Putting Political Theories To Work With Social Media
For quite a while now I’ve been working in social media, having being in a band capitalizing on the MySpace craze, signing up to the Bebo fail and now working for a social listening software company. In my early phases of understanding social media, I was still a student, pretending to be interested in a Politics and International Relations degree.
From time to time I think back to what I can remember from my degree but I also consider about how it can map back to social media, here’s what I found.
Definition: ‘the theory asserts that politicians do, or should, strive to maximize their power, whilst on the international stage, nation states are seen as the primary agents that maximize, or ought to maximize, their power.’
Social Media Correlation: Influencers.
I would consider successful Bloggers with large fan-bases as the closest link. Bloggers are usually considered ‘experts’ within a particular field, although this is normally the case when the size of fan-base validates their position. Opinions, if agreed with, are then shared via other media types like Twitter, which spread the initiator’s thoughts. Like an addict, this could drive the Blogger to want to share more thoughts to boost his or her ego, therefore their actions can be considered “a strive for power.”
Utilitarianism & Egalitarianism
Definition: In simple terms, do what is good for the greatest number (Utilitarianism) or trend the thoughts that favor equality for all people (Egalitarianism).
Social Media Correlation: Forums
Forums have strict rules where people cannot advertise themselves, and conversations are open and impartial. They are places where people can share their questions or experiences and receive (on the whole) largely respectable engagement where people show interest in what others say. With this in mind, the admins keep everything balanced to maintain an impartial community.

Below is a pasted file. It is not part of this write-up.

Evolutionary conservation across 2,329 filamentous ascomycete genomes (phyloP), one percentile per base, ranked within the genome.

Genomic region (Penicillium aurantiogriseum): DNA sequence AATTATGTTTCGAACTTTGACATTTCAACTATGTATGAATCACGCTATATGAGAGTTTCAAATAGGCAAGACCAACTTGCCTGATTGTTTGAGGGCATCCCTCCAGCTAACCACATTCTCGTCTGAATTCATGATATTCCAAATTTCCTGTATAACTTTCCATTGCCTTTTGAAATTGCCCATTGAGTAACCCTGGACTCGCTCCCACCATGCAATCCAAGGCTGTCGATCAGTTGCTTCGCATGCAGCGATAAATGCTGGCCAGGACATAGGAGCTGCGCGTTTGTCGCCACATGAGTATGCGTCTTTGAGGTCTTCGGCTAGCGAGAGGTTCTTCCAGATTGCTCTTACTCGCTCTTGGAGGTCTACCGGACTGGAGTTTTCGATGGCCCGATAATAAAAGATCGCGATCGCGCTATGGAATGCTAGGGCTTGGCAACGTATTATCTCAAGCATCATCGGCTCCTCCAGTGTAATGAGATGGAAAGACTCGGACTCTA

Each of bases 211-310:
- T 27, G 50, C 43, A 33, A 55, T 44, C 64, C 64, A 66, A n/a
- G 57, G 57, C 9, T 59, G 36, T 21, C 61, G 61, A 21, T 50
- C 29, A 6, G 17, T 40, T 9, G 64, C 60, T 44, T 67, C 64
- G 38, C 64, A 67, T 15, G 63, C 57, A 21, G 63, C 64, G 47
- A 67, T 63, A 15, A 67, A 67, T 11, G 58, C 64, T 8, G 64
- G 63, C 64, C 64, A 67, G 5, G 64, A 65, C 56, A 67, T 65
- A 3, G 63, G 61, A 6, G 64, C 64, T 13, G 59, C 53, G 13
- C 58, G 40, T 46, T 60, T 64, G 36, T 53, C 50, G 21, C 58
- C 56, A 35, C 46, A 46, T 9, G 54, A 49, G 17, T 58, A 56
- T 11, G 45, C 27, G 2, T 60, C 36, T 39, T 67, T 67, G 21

Definition: An economic system where modes of production are designed to maximize profits.
Social Media Correlation: Social Data
In some ways, we can see this everywhere now since data means money. If I were to single one platform out though, it would be Facebook. With over half of the online world now on the social network they have a massive monopoly on social data. Marketers and digital teams have to go to where the people are, and have to spend money to ensure they reach their target audience and keep their existing fan-base happy.
The above are all political theories and once you’ve read them they appear fairly obvious, but it’s interesting to see how political thoughts that were considered centuries ago are still transposable with modern communication.
When we begin to look at everything together, we not only begin to see the harmony of theories, something that doesn’t quite work offline, but a relationship that is most easily linked to that of sociological Structural Functionalism.
In layman’s terms, Structural Functionalism is the way in which all parts of a society work together or, as another example, the way in which parts of the human anatomy work to keep the body going. Each part has it’s own purpose.
But if we take this concept and apply social media types to Structural Functionalism, this is what it looks like:
From a marketing/advertising perspective, and influencer mapping thought process, it’s important to consider more than just the people with the highest visibility, but also the people that have the best sphere of influence interconnecting all channels, since they have a higher value. Of course, this is my opinion, what do you think? Leave your comments below and let me know what you think!